botfly


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Related to botfly: human botfly

botfly,

common name for several families of hairy fliesfly,
name commonly used for any of a variety of winged insects, but properly restricted to members of the order Diptera, the true flies, which includes the housefly, gnat, midge, mosquito, and tsetse fly.
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 whose larvae live as parasites within the bodies of mammals. The horse botfly secretes an irritating substance that is used to attach its eggs to the body hairs of a horse, mule, or donkey. When the animal licks off the irritant, the larvae are carried into the host's mouth and later migrate to the stomach. They attach themselves to the lining, where they feed until ready to pupate, and then drop to the ground with the feces. The larvae, which may cause serious damage to the digestive tract and weaken the animal, can be eliminated by a veterinarian. Sheep botflies lay their eggs in the nostrils of the host without alighting. The larvae work their way up into the head cavities causing fits of vertigo known as blind staggers; failure to eat because of irritability may result in death. Old World species of this family attack camels, elephants, horses, mules, donkeys, and deer. The warble flies, also called heel flies, or bomb flies, parasitize cattle and other animals. The larvae, called cattle grubs or cattle maggots, penetrate the skin of the host immediately after hatching; they migrate through the flesh, causing irritability, loss of weight, and decreased milk production, and then settle under the skin of the back, producing cysts, or warbles. Breathing holes made in the warbles by the larvae damage the hide. A species of human botfly found in Central and South America attaches its eggs to a bloodsucking mosquito that it captures and then releases. When the mosquito comes in contact with humans or other warm-blooded animals, the fly eggs hatch and the larvae fasten to the mammal's skin. The larvae bore into muscle tissue; infestation is called myiasis. For control methods, see bulletins of the U.S. Dept. of Agriculture. The botflies are classified in the phylum ArthropodaArthropoda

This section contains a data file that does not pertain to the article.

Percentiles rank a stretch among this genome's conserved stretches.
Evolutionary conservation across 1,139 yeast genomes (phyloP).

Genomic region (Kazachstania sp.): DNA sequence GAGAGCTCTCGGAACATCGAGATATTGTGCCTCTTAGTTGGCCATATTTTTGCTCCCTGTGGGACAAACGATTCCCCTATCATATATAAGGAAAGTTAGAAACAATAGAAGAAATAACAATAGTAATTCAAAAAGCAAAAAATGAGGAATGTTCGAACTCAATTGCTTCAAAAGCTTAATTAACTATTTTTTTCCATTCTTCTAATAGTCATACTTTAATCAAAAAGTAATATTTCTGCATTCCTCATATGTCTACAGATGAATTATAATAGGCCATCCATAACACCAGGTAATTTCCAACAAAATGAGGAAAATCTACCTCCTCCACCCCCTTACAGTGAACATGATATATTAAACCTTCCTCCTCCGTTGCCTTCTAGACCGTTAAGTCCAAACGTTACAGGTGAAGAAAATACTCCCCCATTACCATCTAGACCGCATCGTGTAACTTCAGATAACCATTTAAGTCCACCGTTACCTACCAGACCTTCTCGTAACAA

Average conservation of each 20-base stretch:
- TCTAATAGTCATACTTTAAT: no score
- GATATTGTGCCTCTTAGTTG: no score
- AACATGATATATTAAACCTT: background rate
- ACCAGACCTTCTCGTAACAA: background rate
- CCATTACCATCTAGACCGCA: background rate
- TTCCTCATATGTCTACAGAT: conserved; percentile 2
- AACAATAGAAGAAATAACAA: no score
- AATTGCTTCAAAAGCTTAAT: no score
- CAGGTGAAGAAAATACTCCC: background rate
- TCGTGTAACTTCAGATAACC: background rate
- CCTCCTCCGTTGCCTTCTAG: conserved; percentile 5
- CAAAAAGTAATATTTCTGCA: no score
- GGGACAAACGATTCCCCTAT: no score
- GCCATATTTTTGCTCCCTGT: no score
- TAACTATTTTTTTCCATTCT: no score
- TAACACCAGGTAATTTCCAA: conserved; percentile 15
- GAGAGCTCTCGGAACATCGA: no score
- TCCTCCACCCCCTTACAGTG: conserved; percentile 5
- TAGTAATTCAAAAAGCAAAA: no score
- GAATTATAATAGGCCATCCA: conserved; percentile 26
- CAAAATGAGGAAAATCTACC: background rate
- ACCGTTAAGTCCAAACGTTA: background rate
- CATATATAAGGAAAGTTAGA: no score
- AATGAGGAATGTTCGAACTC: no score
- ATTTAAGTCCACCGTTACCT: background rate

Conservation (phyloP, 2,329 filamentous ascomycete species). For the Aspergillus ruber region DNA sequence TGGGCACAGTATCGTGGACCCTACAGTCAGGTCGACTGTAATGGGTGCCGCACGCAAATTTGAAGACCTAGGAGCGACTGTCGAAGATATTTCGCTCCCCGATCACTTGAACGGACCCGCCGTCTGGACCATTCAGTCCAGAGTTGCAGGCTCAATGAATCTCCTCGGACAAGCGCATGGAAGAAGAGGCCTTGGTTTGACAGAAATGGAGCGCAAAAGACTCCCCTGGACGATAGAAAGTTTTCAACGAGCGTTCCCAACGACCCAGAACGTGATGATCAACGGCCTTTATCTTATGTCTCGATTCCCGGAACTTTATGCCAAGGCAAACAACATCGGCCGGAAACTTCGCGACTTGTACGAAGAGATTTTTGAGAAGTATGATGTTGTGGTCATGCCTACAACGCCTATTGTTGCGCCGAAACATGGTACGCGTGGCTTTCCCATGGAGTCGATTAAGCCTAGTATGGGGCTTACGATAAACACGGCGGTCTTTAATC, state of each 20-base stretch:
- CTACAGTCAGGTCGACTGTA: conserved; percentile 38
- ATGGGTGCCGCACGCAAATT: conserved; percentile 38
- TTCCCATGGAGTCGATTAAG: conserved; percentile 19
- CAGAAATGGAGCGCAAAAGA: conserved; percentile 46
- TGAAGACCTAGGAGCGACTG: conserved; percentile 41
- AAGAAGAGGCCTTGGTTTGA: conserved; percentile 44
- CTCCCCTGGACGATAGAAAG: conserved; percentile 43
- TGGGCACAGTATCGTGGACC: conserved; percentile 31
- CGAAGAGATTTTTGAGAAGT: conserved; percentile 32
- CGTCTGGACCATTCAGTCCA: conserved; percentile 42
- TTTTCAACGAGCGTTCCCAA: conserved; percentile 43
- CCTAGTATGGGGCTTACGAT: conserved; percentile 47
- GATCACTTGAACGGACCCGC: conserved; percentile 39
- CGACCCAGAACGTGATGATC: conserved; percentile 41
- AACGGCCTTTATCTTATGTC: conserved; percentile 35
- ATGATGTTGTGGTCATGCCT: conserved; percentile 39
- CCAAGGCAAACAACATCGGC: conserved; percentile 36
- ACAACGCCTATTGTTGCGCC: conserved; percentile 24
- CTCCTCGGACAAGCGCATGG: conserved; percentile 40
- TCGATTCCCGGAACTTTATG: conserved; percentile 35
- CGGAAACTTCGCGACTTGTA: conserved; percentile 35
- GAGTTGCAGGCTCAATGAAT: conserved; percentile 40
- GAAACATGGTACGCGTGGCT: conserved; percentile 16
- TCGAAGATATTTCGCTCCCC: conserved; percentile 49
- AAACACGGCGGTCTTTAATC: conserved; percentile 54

[Gr.,=jointed feet], largest and most diverse animal phylum. The arthropods include crustaceans, insects, centipedes, millipedes, spiders, scorpions, and the extinct trilobites.
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, class Insecta, order Diptera. Horse botflies are classified in the family Gasterophilidae; sheep botflies and warble flies are classified in the family Oestridae; the human botfly is classified in the family Cuterebridae. See insectinsect,
invertebrate animal of the class Insecta of the phylum Arthropoda. Like other arthropods, an insect has a hard outer covering, or exoskeleton, a segmented body, and jointed legs. Adult insects typically have wings and are the only flying invertebrates.
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References in periodicals archive ?
A small number of patients each year return to the UK with botfly larvae in their skin".
The "first smother, then pull" approach does not always work with botfly larvae because they have spines on their bodies that can hook into subepidermal tissue, Dr.
Ophthalmomyiasis externa due to the sheep botfly Oestrus ovis in South-West Germany.
6), which is what the patient described in our scenario has, usually caused by the botfly.
Furthermore, field studies could be conducted regarding cervid host ingestion of Cephenemyia larvae and pupae exposed to CWD prions or larvipositing within CWD-free deer by adult botfly females that formerly parasitized CWD-infected deer as larvae.
Botfly larvae were still in the doe's nose (they drop out when the body temperature cools even slightly).
nasalis, the throat botfly, are the two common botflies found in this country.
19) Later in the expedition, the explorers suffer from another bizarre predator--the botfly.
The botfly lays its eggs on the inside of a horse's front legs, below the knee and above the hoof.
Top- down, bottom-up, and lateral interactions between organisms were investigated via estimating botfly (Cuterebra spp.